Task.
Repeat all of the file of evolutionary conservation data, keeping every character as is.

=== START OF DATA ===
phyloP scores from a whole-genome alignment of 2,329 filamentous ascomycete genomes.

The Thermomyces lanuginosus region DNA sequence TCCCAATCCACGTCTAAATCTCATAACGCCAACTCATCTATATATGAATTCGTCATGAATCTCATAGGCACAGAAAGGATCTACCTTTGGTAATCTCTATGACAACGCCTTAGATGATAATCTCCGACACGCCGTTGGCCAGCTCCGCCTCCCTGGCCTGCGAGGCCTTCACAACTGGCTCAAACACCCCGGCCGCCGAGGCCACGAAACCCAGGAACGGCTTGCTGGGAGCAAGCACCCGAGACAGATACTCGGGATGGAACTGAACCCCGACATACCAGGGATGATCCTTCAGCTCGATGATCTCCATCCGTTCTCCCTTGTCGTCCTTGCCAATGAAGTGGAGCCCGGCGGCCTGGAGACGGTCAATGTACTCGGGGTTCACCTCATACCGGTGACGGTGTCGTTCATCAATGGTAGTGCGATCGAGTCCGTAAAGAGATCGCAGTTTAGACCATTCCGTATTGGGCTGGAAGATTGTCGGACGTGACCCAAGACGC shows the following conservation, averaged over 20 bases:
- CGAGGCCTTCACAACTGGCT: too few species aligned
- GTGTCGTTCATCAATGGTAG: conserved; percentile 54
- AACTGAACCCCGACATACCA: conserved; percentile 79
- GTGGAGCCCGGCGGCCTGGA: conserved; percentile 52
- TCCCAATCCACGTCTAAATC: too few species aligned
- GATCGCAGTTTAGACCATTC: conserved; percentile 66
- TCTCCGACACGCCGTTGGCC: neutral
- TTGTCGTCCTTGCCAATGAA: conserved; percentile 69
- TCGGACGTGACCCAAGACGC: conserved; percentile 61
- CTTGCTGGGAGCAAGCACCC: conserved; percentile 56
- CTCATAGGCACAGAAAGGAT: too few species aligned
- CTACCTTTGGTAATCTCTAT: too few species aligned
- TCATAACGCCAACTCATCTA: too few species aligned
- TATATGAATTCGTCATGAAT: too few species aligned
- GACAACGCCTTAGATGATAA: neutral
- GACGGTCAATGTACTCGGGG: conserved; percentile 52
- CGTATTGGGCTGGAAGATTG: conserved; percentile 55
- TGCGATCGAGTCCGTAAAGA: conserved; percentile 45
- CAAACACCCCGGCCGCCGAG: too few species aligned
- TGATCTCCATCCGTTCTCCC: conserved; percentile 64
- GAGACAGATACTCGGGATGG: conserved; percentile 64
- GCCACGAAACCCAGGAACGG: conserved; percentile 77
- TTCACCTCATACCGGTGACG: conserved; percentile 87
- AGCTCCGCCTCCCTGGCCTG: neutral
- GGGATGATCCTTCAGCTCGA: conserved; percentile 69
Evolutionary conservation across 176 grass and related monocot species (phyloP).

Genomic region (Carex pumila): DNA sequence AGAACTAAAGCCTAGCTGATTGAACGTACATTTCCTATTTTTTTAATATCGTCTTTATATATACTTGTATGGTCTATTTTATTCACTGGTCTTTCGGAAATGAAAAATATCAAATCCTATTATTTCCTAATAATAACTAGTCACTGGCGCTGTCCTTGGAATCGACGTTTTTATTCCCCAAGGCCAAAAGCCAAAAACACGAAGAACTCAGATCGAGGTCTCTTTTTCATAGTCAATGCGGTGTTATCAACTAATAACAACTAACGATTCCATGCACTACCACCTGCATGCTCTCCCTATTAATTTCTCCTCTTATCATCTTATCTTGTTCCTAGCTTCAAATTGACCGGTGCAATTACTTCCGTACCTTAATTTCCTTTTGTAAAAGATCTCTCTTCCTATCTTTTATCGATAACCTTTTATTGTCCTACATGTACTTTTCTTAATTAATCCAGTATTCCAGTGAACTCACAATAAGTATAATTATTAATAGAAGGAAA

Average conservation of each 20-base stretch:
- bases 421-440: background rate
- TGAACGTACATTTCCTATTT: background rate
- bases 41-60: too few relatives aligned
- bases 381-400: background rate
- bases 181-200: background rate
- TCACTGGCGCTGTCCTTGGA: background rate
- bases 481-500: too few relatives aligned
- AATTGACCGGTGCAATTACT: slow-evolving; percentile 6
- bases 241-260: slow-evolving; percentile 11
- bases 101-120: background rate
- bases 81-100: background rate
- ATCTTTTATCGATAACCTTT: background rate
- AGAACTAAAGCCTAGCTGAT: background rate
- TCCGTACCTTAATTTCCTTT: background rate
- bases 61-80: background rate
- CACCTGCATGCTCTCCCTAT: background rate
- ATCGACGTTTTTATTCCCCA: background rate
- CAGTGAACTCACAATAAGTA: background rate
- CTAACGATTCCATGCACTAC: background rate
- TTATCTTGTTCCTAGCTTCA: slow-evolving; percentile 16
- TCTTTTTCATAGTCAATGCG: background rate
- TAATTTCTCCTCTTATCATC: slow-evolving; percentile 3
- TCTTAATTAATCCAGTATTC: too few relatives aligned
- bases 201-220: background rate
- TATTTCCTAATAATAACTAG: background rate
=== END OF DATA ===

phyloP scores from a whole-genome alignment of 2,329 filamentous ascomycete genomes.

The Thermomyces lanuginosus region DNA sequence TCCCAATCCACGTCTAAATCTCATAACGCCAACTCATCTATATATGAATTCGTCATGAATCTCATAGGCACAGAAAGGATCTACCTTTGGTAATCTCTATGACAACGCCTTAGATGATAATCTCCGACACGCCGTTGGCCAGCTCCGCCTCCCTGGCCTGCGAGGCCTTCACAACTGGCTCAAACACCCCGGCCGCCGAGGCCACGAAACCCAGGAACGGCTTGCTGGGAGCAAGCACCCGAGACAGATACTCGGGATGGAACTGAACCCCGACATACCAGGGATGATCCTTCAGCTCGATGATCTCCATCCGTTCTCCCTTGTCGTCCTTGCCAATGAAGTGGAGCCCGGCGGCCTGGAGACGGTCAATGTACTCGGGGTTCACCTCATACCGGTGACGGTGTCGTTCATCAATGGTAGTGCGATCGAGTCCGTAAAGAGATCGCAGTTTAGACCATTCCGTATTGGGCTGGAAGATTGTCGGACGTGACCCAAGACGC shows the following conservation, averaged over 20 bases:
- CGAGGCCTTCACAACTGGCT: too few species aligned
- GTGTCGTTCATCAATGGTAG: conserved; percentile 54
- AACTGAACCCCGACATACCA: conserved; percentile 79
- GTGGAGCCCGGCGGCCTGGA: conserved; percentile 52
- TCCCAATCCACGTCTAAATC: too few species aligned
- GATCGCAGTTTAGACCATTC: conserved; percentile 66
- TCTCCGACACGCCGTTGGCC: neutral
- TTGTCGTCCTTGCCAATGAA: conserved; percentile 69
- TCGGACGTGACCCAAGACGC: conserved; percentile 61
- CTTGCTGGGAGCAAGCACCC: conserved; percentile 56
- CTCATAGGCACAGAAAGGAT: too few species aligned
- CTACCTTTGGTAATCTCTAT: too few species aligned
- TCATAACGCCAACTCATCTA: too few species aligned
- TATATGAATTCGTCATGAAT: too few species aligned
- GACAACGCCTTAGATGATAA: neutral
- GACGGTCAATGTACTCGGGG: conserved; percentile 52
- CGTATTGGGCTGGAAGATTG: conserved; percentile 55
- TGCGATCGAGTCCGTAAAGA: conserved; percentile 45
- CAAACACCCCGGCCGCCGAG: too few species aligned
- TGATCTCCATCCGTTCTCCC: conserved; percentile 64
- GAGACAGATACTCGGGATGG: conserved; percentile 64
- GCCACGAAACCCAGGAACGG: conserved; percentile 77
- TTCACCTCATACCGGTGACG: conserved; percentile 87
- AGCTCCGCCTCCCTGGCCTG: neutral
- GGGATGATCCTTCAGCTCGA: conserved; percentile 69
Evolutionary conservation across 176 grass and related monocot species (phyloP).

Genomic region (Carex pumila): DNA sequence AGAACTAAAGCCTAGCTGATTGAACGTACATTTCCTATTTTTTTAATATCGTCTTTATATATACTTGTATGGTCTATTTTATTCACTGGTCTTTCGGAAATGAAAAATATCAAATCCTATTATTTCCTAATAATAACTAGTCACTGGCGCTGTCCTTGGAATCGACGTTTTTATTCCCCAAGGCCAAAAGCCAAAAACACGAAGAACTCAGATCGAGGTCTCTTTTTCATAGTCAATGCGGTGTTATCAACTAATAACAACTAACGATTCCATGCACTACCACCTGCATGCTCTCCCTATTAATTTCTCCTCTTATCATCTTATCTTGTTCCTAGCTTCAAATTGACCGGTGCAATTACTTCCGTACCTTAATTTCCTTTTGTAAAAGATCTCTCTTCCTATCTTTTATCGATAACCTTTTATTGTCCTACATGTACTTTTCTTAATTAATCCAGTATTCCAGTGAACTCACAATAAGTATAATTATTAATAGAAGGAAA

Average conservation of each 20-base stretch:
- bases 421-440: background rate
- TGAACGTACATTTCCTATTT: background rate
- bases 41-60: too few relatives aligned
- bases 381-400: background rate
- bases 181-200: background rate
- TCACTGGCGCTGTCCTTGGA: background rate
- bases 481-500: too few relatives aligned
- AATTGACCGGTGCAATTACT: slow-evolving; percentile 6
- bases 241-260: slow-evolving; percentile 11
- bases 101-120: background rate
- bases 81-100: background rate
- ATCTTTTATCGATAACCTTT: background rate
- AGAACTAAAGCCTAGCTGAT: background rate
- TCCGTACCTTAATTTCCTTT: background rate
- bases 61-80: background rate
- CACCTGCATGCTCTCCCTAT: background rate
- ATCGACGTTTTTATTCCCCA: background rate
- CAGTGAACTCACAATAAGTA: background rate
- CTAACGATTCCATGCACTAC: background rate
- TTATCTTGTTCCTAGCTTCA: slow-evolving; percentile 16
- TCTTTTTCATAGTCAATGCG: background rate
- TAATTTCTCCTCTTATCATC: slow-evolving; percentile 3
- TCTTAATTAATCCAGTATTC: too few relatives aligned
- bases 201-220: background rate
- TATTTCCTAATAATAACTAG: background rate